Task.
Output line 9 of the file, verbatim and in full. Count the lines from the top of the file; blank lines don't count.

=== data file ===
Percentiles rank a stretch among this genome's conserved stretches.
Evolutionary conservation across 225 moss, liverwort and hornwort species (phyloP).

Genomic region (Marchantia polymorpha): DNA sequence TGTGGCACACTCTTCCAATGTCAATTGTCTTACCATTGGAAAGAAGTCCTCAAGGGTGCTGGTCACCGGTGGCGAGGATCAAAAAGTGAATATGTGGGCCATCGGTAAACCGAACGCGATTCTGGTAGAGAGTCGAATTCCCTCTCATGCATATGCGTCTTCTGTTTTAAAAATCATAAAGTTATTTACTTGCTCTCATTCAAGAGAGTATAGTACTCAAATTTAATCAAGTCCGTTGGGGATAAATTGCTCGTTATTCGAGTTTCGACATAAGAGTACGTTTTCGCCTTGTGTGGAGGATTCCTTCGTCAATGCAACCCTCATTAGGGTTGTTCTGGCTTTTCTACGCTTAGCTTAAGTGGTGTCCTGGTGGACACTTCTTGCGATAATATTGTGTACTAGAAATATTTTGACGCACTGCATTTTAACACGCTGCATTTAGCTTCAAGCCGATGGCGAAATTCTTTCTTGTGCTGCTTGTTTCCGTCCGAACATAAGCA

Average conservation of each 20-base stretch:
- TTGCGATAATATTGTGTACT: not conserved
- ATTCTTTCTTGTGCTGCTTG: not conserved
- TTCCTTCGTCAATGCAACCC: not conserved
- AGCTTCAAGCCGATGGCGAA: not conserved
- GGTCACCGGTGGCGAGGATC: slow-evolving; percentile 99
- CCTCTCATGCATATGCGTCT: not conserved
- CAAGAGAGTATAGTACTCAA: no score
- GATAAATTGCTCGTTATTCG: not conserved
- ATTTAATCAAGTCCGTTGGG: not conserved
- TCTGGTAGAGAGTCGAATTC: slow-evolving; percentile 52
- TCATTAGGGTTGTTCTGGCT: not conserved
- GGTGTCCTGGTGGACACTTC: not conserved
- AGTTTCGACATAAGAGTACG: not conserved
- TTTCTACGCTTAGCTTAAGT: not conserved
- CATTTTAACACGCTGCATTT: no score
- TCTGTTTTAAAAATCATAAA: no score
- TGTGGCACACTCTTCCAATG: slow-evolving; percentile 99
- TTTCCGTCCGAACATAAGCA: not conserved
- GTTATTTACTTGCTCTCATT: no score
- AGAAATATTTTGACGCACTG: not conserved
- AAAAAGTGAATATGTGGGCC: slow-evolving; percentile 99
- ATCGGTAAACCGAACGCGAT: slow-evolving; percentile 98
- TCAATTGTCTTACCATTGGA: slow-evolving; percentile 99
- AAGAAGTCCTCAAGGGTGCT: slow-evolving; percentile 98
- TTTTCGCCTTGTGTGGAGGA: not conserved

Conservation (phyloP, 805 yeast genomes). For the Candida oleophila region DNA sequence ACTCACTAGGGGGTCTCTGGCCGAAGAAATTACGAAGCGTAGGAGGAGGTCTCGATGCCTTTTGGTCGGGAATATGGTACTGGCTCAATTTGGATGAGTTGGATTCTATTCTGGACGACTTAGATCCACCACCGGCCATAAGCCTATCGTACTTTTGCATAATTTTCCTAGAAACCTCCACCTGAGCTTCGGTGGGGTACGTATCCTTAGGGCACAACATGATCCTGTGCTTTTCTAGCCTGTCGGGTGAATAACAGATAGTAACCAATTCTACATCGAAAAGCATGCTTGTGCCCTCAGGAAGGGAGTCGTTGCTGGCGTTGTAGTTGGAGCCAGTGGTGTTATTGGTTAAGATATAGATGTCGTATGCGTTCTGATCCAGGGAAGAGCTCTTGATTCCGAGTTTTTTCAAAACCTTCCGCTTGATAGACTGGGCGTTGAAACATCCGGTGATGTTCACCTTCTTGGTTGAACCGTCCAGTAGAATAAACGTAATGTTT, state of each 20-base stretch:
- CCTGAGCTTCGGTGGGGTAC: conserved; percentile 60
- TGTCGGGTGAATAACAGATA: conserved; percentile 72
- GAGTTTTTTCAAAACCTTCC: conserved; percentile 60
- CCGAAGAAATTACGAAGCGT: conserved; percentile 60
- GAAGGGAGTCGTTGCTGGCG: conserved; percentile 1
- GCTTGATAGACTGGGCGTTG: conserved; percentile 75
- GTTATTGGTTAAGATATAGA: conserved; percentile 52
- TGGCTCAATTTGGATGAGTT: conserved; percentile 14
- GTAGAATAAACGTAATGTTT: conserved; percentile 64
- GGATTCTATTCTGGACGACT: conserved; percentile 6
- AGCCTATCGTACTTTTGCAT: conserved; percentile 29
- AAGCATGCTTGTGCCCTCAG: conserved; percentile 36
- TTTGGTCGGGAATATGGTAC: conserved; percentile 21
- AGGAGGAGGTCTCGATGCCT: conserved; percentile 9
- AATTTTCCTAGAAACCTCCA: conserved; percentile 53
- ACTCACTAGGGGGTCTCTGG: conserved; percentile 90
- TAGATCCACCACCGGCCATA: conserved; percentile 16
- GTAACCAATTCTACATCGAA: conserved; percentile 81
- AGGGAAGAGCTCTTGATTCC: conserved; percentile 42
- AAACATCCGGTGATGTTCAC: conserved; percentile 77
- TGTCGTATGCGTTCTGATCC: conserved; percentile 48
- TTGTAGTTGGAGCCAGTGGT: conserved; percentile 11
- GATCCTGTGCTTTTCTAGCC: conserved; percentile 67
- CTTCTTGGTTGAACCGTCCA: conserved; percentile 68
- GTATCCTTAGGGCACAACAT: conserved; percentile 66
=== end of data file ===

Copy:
- GGTCACCGGTGGCGAGGATC: slow-evolving; percentile 99